Cody Smith and Heidi Kolbeck-Urlacher contributed to this blog.
The passage of bills supporting small meat processors and livestock producers was a common theme as the 2021 legislative sessions in Nebraska, Iowa, and South Dakota came to an end. Lawmakers in all three states approved new legislation and programs aimed at helping producers and processors clear obstacles exacerbated by the coronavirus pandemic. They also addressed rural broadband issues, another need heightened by the global pandemic.
Here’s a look back at this year’s sessions:
The 2021 Nebraska legislative session was a successful one for the Center, with many of our priority bills passed. Chief among these were Legislative Bill (LB) 324, which makes it easier for consumers to buy meat from livestock farmers and supports local, independent meat processors.
Another success was LB 366, a bill the Center developed in partnership with Sen. Tom Briese, to expand the Microenterprise Tax Credit Program by extending it for 10 years and increasing the size of the credit. This is the state’s only incentive program targeted specifically to businesses with five or fewer full-time equivalent employees.
Finally, LB 108, a bill to improve the Supplemental Nutrition Assistance Program so beneficiaries don’t lose their assistance before making enough to replace it, overcame a veto to become law on May 26. Further successes were seen with the establishment of a state Farm to School Network, an extension to the Beginning Farmer Tax Credit, and improving high-speed rural broadband. We are grateful for our Nebraska supporters, whose input was crucial to such a positive session.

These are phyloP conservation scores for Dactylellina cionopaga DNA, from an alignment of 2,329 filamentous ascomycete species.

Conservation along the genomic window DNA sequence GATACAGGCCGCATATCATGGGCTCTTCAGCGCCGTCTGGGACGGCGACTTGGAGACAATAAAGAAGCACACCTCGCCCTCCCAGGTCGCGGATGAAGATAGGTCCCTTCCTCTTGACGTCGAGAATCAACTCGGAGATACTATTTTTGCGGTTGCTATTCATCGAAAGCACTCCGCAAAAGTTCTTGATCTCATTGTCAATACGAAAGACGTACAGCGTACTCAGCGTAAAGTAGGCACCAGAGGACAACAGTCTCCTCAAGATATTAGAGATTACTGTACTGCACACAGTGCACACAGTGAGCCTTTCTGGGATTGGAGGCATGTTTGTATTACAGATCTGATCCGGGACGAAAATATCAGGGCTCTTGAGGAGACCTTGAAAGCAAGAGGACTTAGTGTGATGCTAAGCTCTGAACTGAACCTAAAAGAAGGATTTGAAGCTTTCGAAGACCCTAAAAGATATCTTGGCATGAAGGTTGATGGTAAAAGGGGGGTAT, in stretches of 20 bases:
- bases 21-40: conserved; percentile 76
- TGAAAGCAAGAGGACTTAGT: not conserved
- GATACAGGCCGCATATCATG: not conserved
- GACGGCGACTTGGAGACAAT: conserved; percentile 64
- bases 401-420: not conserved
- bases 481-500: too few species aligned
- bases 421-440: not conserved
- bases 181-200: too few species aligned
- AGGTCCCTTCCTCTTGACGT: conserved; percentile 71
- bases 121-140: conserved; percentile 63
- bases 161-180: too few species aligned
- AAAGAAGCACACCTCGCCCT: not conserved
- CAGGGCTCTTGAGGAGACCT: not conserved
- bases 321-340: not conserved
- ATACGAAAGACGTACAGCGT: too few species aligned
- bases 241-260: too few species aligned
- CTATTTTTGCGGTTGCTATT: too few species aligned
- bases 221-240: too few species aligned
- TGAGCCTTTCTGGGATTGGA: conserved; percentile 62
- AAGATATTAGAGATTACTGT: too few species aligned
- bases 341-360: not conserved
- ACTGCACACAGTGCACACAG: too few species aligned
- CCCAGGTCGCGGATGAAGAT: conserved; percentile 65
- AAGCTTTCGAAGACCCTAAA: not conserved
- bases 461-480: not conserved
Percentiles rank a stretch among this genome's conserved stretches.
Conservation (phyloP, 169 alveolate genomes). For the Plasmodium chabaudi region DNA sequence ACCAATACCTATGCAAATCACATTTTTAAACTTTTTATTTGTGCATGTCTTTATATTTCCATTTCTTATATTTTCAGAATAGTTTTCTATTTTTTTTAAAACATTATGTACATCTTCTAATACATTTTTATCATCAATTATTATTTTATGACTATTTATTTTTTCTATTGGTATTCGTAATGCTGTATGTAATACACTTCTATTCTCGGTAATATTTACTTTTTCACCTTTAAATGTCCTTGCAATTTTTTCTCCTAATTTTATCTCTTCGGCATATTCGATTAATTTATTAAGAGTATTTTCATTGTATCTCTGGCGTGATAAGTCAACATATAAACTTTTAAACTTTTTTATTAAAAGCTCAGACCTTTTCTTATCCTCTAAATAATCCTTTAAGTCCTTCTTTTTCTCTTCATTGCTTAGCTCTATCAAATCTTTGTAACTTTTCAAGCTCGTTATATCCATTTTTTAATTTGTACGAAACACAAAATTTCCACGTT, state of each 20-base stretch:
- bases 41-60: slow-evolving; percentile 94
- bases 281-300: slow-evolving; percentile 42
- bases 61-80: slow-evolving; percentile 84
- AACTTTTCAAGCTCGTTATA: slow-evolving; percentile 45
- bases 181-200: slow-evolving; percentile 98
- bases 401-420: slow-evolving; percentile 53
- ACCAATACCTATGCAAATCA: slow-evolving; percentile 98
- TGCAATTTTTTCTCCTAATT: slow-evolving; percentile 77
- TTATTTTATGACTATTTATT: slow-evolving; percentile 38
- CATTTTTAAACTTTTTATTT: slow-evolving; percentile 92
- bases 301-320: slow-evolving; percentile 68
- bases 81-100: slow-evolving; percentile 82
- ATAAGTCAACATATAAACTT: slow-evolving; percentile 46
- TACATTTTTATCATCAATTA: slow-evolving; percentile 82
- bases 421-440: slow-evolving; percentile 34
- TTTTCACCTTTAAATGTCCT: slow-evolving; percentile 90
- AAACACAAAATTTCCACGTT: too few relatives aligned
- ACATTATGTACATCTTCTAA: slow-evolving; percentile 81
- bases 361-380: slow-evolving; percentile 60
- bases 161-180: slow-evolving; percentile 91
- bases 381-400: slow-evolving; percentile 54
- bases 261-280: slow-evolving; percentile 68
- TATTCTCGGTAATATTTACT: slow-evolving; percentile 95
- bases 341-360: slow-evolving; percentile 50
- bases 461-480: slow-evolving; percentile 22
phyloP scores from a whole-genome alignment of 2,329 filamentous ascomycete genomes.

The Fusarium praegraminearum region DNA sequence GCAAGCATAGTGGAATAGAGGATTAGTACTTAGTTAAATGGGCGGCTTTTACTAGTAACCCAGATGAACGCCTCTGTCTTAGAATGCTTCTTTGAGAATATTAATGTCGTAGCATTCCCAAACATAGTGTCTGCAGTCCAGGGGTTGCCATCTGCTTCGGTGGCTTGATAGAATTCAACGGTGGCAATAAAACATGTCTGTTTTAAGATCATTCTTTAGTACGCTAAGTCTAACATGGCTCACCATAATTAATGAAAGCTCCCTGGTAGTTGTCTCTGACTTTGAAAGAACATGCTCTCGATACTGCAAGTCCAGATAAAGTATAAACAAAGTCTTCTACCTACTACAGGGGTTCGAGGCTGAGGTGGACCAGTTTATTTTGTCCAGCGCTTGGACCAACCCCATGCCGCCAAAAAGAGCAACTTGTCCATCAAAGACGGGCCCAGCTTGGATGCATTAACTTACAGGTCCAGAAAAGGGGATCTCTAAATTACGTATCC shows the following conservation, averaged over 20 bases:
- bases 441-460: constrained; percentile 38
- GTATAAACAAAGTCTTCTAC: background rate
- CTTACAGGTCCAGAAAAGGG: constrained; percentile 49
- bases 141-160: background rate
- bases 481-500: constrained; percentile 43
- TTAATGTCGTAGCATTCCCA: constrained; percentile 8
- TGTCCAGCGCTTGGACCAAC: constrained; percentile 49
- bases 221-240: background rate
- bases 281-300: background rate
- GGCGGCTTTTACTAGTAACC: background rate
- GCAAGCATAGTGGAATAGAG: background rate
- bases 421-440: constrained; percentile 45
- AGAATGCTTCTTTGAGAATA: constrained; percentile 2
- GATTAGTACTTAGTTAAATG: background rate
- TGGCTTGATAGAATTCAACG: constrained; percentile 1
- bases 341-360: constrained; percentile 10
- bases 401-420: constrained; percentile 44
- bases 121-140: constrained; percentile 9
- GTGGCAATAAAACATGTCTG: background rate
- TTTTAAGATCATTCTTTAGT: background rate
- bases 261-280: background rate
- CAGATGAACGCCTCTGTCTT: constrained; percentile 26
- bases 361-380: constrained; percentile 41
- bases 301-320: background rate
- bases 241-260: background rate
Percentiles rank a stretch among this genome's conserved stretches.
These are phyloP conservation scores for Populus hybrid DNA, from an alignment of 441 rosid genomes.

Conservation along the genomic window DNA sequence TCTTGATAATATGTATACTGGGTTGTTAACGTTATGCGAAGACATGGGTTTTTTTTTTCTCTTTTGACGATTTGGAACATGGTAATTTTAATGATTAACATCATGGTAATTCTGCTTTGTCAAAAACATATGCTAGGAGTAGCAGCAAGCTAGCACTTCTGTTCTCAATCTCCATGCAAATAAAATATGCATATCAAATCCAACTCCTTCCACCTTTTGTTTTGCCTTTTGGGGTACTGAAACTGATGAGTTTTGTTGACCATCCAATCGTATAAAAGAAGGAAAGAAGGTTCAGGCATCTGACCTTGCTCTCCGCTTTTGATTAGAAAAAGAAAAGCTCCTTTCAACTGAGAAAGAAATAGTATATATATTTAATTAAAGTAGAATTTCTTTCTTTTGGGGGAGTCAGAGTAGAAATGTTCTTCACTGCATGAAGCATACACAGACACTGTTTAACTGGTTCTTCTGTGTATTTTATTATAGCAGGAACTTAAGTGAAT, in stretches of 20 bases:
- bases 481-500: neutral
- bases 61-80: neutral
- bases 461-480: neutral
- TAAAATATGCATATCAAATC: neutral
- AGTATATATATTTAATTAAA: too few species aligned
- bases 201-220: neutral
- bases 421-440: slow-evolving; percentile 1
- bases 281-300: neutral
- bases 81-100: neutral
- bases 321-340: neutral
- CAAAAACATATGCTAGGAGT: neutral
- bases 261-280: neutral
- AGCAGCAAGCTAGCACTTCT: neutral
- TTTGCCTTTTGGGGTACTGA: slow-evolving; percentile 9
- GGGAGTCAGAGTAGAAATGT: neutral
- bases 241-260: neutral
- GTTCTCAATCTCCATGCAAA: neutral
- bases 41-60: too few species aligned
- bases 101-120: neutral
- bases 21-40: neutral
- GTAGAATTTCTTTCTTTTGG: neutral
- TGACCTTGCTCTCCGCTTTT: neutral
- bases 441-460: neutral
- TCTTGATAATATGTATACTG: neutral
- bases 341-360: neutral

While many challenges faced by rural Iowans remain unaddressed, the Center is proud of the work we have done together to achieve more investments in rural communities.
This session, our supporters sent 165 emails to state lawmakers in support of solar energy, small meat processors, and water quality. There were also 20 messages of support from small meat lockers, farmers, and landowners in favor of House File 857, which included an amendment by the Center to target new state resources to small meat processors that employ fewer than 50 people.
Additionally, more than a dozen solar customers and advocates met with or called their legislators to advocate for House File 221 to fix the Iowa Solar Tax Credit.
By the session’s end, the support helped secure an investment of $750,000 for small meat processors, $100 million in rural broadband expansion, the granting of more tools to county officials to address flooding concerns, and expanding options for livestock producers to reduce their environmental footprint.
South Dakota’s Legislature took up several of the same topics we engaged with in Nebraska and Iowa.
The Center supported Senate Bill 34, which allocated funding to expand rural broadband access in the state. The final version of the bill passed with an allocation of $75 million and another $25 million through CARES Act funding.
We also supported House Bill 1040, which appropriated $5 million to create a grant program for small meat processors to expand their operations. The bill was tabled at the request of the South Dakota Department of Agriculture after Gov. Kristi Noem approved the use of coronavirus relief funds to support the program. The Department of Agriculture has already rolled out the grants program, and the deadline for applications was May 1.